Chondromesenchymal hamartomas are benign predominantly but because of their aggressive behaviour and locally destructive nature, they are being mistaken as malignant lesions. They are slow growing tumours with delayed presentation4. Around 60 cases have been reported up till now5
The diagnosis of chondromesenchymal hamartoma is confirmed from histopathologic findings. However, CT and MRI are reliable imaging choices for diagnosis to know the site of the tumour, involvement of adjacent structures, and to determine the extent of mass and help in planning surgery6,7.
It is an overgrowth of multiple aberrant cells, indigenous to the site in which it occurs. They can be epithelial, mesenchymal, or mixed. The hamartoma that are present in the sinonasal region contain spindle cells, collagen fibres and heterogeneous islands of osseous and chondroid tissue.8
Chondromesenchymal hamartoma due to germline or somatic mutations of DICER1 gene has an association with the pleuropulmonary blastoma tumour disorder in children9. Our patient being the 61st, out of total reported cases in which few patients were adults. It is difficult to distinguish the origin of chondromesenchymal hamartoma in adult population, but it is hypothesised that it derives from embryologic cell rests10.
Symptoms associated with chondromesenchymal hamartoma in infants and children are respiratory and feeding difficulties, bleeding per nose, watery nasal discharge, visual impairment, and middle ear infection. Orbital involvement of the tumour can result in enophthalmos, proptosis, or restricted eye movement8. In our patient symptoms were rhinorrhea, nasal blockage, postnasal dripping and right cheek swelling. Ophthalmic signs included asymmetry of both eye globes and epiphora.
According to histopathology, these lesions are similar to other mesenchymal hamartomas, and consist of chondroid tissue with areas of calcification, and mesenchymal tissues such as spindle cells and myxoid stroma.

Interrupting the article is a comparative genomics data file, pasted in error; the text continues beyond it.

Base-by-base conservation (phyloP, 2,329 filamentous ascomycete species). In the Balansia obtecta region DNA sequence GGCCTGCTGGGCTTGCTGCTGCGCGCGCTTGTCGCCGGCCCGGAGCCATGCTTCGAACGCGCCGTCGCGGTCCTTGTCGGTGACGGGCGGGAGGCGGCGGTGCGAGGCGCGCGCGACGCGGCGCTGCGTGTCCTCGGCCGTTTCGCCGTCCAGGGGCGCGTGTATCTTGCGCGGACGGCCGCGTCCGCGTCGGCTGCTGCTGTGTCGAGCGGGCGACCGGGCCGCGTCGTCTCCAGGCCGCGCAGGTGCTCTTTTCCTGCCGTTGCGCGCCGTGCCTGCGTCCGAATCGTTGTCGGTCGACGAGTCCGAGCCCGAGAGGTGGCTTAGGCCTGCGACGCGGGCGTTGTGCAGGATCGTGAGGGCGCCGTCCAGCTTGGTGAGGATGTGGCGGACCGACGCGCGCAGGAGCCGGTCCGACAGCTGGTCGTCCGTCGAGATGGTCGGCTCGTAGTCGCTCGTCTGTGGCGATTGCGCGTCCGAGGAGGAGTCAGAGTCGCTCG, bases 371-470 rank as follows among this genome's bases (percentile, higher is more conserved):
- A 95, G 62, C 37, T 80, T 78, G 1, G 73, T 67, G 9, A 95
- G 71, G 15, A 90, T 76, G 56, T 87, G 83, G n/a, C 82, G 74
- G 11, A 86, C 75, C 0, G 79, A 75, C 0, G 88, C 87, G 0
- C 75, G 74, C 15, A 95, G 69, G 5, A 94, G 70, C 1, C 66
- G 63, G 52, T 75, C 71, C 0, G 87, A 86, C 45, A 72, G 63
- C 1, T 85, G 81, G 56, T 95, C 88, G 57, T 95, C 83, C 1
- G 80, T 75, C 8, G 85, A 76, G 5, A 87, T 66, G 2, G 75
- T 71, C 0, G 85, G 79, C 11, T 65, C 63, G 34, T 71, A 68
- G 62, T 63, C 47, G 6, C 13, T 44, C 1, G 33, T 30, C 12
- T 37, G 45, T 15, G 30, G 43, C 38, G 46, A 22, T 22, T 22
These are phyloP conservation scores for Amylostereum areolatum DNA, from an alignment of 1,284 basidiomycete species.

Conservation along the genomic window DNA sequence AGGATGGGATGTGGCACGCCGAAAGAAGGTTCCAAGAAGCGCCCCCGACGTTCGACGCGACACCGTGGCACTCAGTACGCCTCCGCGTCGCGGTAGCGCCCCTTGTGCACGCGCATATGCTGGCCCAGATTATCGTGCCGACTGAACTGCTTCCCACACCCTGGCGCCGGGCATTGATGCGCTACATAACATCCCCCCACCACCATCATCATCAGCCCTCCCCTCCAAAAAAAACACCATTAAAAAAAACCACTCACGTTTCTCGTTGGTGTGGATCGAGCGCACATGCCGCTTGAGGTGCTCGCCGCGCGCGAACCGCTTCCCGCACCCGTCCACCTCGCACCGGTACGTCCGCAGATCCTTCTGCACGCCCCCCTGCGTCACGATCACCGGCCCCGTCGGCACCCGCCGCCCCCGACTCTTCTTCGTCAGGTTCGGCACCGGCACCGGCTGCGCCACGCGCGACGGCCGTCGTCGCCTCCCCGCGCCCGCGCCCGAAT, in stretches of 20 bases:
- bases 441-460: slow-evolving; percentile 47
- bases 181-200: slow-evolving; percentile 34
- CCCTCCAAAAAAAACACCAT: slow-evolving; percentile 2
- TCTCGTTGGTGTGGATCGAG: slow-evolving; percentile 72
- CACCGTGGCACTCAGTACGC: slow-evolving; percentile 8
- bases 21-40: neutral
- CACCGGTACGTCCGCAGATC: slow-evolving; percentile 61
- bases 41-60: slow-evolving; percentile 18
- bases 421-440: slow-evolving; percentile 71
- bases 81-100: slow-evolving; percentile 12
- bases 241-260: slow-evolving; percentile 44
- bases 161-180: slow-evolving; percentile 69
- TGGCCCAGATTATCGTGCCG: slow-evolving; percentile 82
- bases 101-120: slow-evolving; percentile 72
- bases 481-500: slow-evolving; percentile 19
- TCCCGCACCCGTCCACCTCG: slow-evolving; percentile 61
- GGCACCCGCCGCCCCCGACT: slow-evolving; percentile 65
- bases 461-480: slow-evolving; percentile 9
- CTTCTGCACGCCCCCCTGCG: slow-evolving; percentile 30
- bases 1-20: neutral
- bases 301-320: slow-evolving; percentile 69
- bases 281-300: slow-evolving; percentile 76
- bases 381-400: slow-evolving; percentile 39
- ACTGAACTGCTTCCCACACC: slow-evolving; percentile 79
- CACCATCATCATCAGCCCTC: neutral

Wang et al in his study said that calcification is a main diagnostic feature which can distinguish it on imaging from other nasal masses. In his study, CT scan of the lesion showed a well-defined enhancing soft tissue mass with hypointensity on T1 images and hyperintensity on T2-weighted MRI images, with enhancement in a heterogeneous fashion; 50% showed calcification or cystic areas within the lesion.7 In our study there were punctate areas of calcification and pressure erosion and ballooning of maxillary sinus, nasal cavities and hard palate. In one of the case series of chondromesenchymal hamartoma, bony remodeling and erosion were also reported to be present in ethmoid sinus with intracranial extension in 53% cases6 50% had internal calcifications, 40% had cystic components, and 67% showed enhancement.7
Nasal chondromesenchymal hamartoma is a unique paediatric tumour which is rarely seen in adults. We report the 4th case of hamartoma in an adult female who presented with complaints of nasal blockage, right eye swelling and lacrimation. Endoscopic medial maxillectomy and complete surgical resection was done. We followed the patient for a total period of 2 years to see the long term outcome of this benign tumour and signs and symptoms of recurrence. NCMH has a good prognosis if resected completely. It can mimic symptoms of chronic rhinosinustis hence histopathology reporting helped in reaching the final diagnosis.
Informed Consent: Written informed consent was obtained from the patient for publishing her case report..
Conflict of Interest: The authors declared no potential conflicts of interest with respect to the research, authorship, and publication of this article.
Source of Funding: The authors declared that this study has received no financial support.